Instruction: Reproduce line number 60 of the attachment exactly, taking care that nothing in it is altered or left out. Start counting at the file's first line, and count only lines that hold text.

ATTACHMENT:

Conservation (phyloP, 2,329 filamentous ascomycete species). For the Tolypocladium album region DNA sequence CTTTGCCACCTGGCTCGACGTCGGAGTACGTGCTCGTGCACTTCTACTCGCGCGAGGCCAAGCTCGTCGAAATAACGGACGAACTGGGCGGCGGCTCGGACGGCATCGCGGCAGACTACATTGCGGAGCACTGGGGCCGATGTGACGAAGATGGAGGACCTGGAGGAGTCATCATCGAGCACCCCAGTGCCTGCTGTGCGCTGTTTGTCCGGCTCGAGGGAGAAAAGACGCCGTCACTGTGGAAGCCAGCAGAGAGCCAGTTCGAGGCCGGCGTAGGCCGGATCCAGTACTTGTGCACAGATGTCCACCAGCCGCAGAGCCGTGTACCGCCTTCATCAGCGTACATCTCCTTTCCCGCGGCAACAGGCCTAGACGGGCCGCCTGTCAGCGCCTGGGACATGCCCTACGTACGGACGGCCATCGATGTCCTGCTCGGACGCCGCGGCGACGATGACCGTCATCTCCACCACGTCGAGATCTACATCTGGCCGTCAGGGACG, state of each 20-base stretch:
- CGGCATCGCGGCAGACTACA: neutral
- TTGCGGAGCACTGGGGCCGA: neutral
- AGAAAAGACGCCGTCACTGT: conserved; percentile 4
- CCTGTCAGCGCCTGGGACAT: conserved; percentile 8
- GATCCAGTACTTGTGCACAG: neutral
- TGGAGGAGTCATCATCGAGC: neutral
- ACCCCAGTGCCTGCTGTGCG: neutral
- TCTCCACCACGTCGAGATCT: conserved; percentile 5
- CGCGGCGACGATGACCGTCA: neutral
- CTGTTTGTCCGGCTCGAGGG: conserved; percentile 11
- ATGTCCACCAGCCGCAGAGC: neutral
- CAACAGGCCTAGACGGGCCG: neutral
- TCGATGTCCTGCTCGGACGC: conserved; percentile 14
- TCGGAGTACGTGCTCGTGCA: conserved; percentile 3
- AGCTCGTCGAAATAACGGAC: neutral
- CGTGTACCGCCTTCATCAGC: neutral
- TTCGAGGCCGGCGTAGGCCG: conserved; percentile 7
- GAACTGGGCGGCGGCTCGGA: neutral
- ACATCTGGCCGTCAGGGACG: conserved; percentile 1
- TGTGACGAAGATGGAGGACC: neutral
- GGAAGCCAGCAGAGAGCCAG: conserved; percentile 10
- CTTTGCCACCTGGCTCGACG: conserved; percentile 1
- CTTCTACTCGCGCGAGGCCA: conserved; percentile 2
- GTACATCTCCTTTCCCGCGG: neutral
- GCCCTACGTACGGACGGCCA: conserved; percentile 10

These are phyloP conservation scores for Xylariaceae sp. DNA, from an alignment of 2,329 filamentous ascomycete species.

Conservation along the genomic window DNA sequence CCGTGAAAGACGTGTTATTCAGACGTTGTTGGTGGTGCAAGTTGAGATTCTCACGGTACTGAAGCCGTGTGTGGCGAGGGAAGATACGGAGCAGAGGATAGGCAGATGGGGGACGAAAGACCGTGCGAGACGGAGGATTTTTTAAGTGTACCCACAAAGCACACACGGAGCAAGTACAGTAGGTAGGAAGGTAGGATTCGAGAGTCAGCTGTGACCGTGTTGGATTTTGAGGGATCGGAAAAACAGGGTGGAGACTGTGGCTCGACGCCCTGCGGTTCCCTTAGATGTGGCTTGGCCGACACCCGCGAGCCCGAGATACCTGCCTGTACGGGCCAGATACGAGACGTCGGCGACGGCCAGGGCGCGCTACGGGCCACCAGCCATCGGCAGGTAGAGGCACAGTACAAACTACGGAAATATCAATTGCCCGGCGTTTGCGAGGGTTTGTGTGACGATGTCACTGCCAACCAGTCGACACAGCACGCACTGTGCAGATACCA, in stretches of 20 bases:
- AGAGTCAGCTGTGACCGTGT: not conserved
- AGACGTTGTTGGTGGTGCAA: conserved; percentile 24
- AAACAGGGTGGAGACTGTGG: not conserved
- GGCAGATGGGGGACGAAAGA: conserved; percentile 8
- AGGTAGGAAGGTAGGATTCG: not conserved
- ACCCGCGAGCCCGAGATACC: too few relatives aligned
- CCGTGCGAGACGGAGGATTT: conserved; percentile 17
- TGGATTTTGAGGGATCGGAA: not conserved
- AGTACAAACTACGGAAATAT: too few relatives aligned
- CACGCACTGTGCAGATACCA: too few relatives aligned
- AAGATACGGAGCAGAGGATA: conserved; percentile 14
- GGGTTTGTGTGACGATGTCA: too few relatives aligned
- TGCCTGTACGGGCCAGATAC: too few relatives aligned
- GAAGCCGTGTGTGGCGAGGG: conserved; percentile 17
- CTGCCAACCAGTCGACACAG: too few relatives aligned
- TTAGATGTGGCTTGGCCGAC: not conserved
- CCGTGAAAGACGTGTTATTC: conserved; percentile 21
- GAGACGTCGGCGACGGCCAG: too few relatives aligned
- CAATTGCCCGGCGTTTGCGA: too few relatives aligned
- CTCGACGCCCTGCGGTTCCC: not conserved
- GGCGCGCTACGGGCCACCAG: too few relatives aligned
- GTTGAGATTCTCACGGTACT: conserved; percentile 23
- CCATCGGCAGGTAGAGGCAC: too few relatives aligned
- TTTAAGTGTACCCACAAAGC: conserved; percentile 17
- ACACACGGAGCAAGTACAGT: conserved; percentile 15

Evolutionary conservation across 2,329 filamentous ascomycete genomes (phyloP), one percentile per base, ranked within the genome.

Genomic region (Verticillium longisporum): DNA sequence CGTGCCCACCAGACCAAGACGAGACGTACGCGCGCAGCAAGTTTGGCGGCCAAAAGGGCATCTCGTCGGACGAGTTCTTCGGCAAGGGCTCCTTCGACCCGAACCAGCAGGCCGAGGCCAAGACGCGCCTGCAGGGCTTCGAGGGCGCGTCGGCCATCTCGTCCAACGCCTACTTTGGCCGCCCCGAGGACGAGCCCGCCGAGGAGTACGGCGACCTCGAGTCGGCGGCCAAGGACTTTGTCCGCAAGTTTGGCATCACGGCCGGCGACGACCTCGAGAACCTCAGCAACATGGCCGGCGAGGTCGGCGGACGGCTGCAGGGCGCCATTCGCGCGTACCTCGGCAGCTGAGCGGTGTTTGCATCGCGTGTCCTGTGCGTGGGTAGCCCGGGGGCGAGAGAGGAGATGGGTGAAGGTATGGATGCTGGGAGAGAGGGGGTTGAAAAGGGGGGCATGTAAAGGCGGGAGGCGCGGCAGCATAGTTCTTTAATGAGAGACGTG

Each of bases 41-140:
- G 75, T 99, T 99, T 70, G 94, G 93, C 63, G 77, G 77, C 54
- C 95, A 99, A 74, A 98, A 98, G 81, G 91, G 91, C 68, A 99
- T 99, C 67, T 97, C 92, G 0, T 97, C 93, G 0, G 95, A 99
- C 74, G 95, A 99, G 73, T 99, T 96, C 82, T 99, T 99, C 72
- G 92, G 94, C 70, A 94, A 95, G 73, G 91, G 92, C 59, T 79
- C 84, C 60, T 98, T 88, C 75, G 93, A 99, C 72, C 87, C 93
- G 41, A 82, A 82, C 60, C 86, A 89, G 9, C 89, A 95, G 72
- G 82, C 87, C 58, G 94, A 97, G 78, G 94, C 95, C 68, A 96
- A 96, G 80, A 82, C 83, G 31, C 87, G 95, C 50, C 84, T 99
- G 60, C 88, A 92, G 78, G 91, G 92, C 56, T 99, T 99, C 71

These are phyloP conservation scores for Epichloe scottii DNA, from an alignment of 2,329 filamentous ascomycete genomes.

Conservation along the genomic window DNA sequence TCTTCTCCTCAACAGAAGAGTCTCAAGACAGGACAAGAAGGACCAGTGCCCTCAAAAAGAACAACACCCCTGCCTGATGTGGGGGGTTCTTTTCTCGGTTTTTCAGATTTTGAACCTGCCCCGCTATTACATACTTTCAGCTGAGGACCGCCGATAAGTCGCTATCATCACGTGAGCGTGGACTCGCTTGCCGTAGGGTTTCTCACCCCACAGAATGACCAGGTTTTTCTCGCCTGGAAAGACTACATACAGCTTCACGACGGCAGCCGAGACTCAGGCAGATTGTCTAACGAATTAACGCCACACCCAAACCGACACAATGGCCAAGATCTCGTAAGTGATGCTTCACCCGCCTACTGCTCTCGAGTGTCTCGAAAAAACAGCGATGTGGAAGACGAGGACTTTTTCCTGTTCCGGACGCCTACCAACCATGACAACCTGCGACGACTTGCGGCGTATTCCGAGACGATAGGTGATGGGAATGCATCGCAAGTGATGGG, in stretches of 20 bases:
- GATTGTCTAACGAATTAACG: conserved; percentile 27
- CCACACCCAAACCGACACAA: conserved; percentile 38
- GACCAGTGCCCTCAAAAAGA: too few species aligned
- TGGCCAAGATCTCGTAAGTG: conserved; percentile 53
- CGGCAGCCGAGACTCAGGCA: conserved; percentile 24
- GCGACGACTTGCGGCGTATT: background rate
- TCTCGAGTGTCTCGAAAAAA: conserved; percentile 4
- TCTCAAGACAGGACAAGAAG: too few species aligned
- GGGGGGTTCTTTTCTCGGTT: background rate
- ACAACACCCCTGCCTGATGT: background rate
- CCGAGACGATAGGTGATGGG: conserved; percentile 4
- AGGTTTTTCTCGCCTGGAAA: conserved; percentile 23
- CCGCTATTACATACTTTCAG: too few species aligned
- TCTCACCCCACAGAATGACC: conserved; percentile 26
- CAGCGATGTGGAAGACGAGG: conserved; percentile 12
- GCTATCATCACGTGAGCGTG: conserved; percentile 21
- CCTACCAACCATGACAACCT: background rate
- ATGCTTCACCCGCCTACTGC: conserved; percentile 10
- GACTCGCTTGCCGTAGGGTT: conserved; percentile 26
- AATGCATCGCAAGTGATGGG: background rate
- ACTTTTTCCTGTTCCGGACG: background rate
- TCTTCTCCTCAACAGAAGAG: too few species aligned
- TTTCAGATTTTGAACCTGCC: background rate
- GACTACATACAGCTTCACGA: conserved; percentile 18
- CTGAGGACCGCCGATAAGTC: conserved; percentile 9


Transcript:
- C 74, G 95, A 99, G 73, T 99, T 96, C 82, T 99, T 99, C 72